Yesterday at Information Development World I presented "Perfecting the audio narration in instructional video." Here are my slides and recording.
Length: 50 min.
Download MP3 (right-click and select Save As)
Also, I know I posted it earlier, but here's the description of my presentation.
Perfecting the Audio Narration with Instructional Videos
No matter what tool you use to create video tutorials, getting the voice right — sounding professional, clear, and friendly — is an art. You have to know to interact with your microphone, how to read your script sounding natural and at ease (often while driving the mouse), how to post-process your audio track without ending up with choppy background shifts, how to sync your voice with the timing of the video actions, and more.
In this session, you'll learn several fundamental techniques that can make your voice sound pleasing for users to listen to. By enunciating your words (opening your mouth wider), varying your pitch, reading ahead to know where the content is going, and understanding how to efficiently post-process your audio, you can transform what might be an otherwise weak voice into one that is clear, easy to understand, and professional. You'll also learn about different microphones and recording setups that work well for creating instructional videos.
In the audio file, I swapped in the actual audio files of the clips I played. I also dropped in the full audio clips, so they're a bit longer than the length I actually played in the presentation. Also, I tried to even out the audio so that the clips and my voice are relatively the same level.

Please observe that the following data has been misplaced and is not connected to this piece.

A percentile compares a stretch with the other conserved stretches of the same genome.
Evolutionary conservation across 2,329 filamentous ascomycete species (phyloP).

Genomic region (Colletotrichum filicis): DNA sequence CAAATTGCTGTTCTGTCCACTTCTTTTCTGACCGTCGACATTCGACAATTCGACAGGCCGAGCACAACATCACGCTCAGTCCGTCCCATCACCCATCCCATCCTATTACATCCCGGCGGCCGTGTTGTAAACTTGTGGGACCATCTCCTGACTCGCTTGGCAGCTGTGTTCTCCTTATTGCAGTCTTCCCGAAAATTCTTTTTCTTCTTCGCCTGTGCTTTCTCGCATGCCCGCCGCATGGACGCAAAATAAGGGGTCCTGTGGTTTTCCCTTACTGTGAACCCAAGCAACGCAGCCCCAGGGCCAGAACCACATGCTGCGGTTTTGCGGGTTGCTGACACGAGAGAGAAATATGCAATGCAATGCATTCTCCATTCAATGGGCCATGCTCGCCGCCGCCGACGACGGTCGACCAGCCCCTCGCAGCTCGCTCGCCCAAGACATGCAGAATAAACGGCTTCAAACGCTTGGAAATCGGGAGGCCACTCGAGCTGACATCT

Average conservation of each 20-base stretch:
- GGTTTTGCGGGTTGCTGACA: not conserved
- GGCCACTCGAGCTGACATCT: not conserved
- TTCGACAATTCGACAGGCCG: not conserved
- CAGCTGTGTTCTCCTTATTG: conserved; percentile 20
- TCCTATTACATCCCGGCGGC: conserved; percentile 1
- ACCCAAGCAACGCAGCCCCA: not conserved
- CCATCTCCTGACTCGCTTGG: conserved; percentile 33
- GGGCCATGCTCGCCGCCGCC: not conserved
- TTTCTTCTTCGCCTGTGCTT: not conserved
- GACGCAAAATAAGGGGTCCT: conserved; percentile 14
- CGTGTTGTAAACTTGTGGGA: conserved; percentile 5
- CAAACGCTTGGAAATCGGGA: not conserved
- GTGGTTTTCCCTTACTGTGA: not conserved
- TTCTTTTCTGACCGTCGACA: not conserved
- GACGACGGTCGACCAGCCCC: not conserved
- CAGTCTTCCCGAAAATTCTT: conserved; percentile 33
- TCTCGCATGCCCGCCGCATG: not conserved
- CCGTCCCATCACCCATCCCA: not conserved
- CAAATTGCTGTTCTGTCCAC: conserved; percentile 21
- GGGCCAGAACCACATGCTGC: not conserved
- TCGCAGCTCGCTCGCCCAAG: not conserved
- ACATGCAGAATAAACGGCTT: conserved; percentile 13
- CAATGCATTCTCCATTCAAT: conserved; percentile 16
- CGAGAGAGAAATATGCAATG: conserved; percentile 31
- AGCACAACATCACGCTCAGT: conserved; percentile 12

Additionally, the questions and comments from the audience weren't loud enough to hear, so I cut those out. As a result, you may hear some jumps where it's obvious I skipped something.
If you just look at the slides in the Slideshare embed, you won't be able to hear the audio clips. You will need to download the PowerPoint format of the slides to hear them.
Here's a youtube video of Adam Helwah interviewing Irene Koehler about my session.
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I'm a technical writer based in the California San Francisco Bay area. Topics I write about on this blog include the following technical communication topics: Swagger, agile, trends, learning, plain language, quick reference guides, tech comm careers, and certificate programs. I'm interested in information design, API documentation, visual communication, information architecture and findability, and more. If you're a professional or aspiring technical writer, be sure to subscribe to email updates using the form above. You can learn more about me here. You can also contact me with questions.